collection, https://bit.ly/35Sq9tV

USCIS Updates Guidance on Discretionary Factors for Adjustment

of Status Applications

U.S. Citizenship and Immigration Services (USCIS) is updating

existing policy guidance regarding agency discretion in

adjudications of adjustment of status applications.

The update provides “a non-exhaustive list of positive and

negative factors that may be relevant to whether an adjustment of

status applicant warrants a favorable exercise of discretion.”

It also lists the privileges, rights, and responsibilities of

lawful permanent residents (LPRs) as a reference for officers to

consider when determining whether the grant of LPR status is in the

best interest of the United States.

USCIS said this update “will assist officers in making more

consistent discretionary decisions by providing a foundation to

identify and analyze negative and positive factors in adjustment of

status applications.”

Details: USCIS notice, https://www.uscis.gov/news/alerts/uscis-updates-policy-guidance-regarding-discretionary-factors-for-adjustment-of-status-applications

USCIS policy alert, https://www.uscis.gov/sites/default/files/document/policy-manual-updates/20201117-AOSDiscretion.pdf

USCIS policy manual update, https://www.uscis.gov/policy-manual/volume-7-part-b-chapter-4

Alejandro Mayorkas Nominated To Direct Department of Homeland

Security

President-elect Joe Biden announced on November 23, 2020, his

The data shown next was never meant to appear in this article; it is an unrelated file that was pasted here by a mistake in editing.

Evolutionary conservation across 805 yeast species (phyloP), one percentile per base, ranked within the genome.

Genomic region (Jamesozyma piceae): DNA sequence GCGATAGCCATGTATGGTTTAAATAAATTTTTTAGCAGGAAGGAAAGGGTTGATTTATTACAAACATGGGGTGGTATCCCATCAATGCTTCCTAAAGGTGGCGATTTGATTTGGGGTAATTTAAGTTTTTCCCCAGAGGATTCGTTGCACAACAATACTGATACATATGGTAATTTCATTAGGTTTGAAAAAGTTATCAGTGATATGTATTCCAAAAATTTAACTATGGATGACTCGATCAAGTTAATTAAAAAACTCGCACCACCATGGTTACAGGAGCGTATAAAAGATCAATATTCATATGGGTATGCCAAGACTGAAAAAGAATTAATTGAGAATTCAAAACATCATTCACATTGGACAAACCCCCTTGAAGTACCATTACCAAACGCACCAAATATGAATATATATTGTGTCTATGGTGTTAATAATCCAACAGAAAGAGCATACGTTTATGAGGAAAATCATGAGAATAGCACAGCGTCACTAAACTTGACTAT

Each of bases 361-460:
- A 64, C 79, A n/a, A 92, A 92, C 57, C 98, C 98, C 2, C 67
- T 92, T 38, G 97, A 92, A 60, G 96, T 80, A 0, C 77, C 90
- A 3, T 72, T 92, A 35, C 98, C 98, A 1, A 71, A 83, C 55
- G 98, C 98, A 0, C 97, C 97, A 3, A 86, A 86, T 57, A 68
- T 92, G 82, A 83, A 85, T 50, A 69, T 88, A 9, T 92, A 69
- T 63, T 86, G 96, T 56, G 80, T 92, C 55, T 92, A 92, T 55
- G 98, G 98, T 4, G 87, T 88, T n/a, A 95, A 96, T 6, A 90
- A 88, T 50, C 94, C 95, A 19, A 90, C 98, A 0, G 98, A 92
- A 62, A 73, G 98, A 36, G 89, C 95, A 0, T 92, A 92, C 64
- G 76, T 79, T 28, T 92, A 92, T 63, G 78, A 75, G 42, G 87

nomination of Alejandro Mayorkas to lead the Department of Homeland

Security (DHS). During the Obama administration, Mr. Mayorkas

directed U.S. Citizenship and Immigration Services and then became

deputy secretary of DHS. During his more than 30-year career, Mr.

Mayorkas also served as a U.S. attorney in California. He is a

partner at WilmerHale, leading its COVID-19 Coronavirus Task

Force.

Mr. Mayorkas' accomplishments in the Obama administration

included developing and implementing the Deferred Action for

Childhood Arrivals (DACA) program, which benefited more than

700,000 youth. President-elect Biden said that Mr. Mayorkas

“will play a critical role in fixing our broken immigration

system and understands that living up to our values and protecting

our nation's security aren't mutually exclusive—and

under his leadership, they'll go hand-in-hand.”

Mr. Mayorkas, who was born in Havana and is the son of Jewish

refugees who fled Cuba during the Castro revolution, would make

history as the first Latino and first immigrant in that position,

if confirmed by the Senate. His Romanian mother escaped the

Holocaust and met his father, of Sephardic heritage, in Cuba.

On the day of the nomination announcement, Mr. Mayorkas tweeted,

“When I was very young, the United States provided my family

and me a place of refuge. Now, I have been nominated to be the DHS

Secretary and oversee the protection of all Americans and those who

flee persecution in search of a better life for themselves and

their loved ones.”

Details: Biography, Alejandro Mayorkas, Biden-Harris Nominees

and Appointees, https://buildbackbetter.gov/the-administration/nominees-and-appointees/alejandro-mayorkas/

Mr. Mayorkas' Twitter page, https://twitter.com/AliMayorkas/status/1330937834908250115

“Alejandro Mayorkas, Biden's Pick for DHS Head, Would

Be 1st Latino in Post,” NPR, https://n.pr/2VqjRvD

Biography, Alejandro Mayorkas, WilmerHale, https://www.wilmerhale.com/en/people/alejandro-mayorkas

“Biden Picks Alejandro Mayorkas, a Son of Sephardic Jewish

Cuban Refugees, to Lead the Department of Homeland Security,”

eSefarad, https://esefarad.com/?p=100825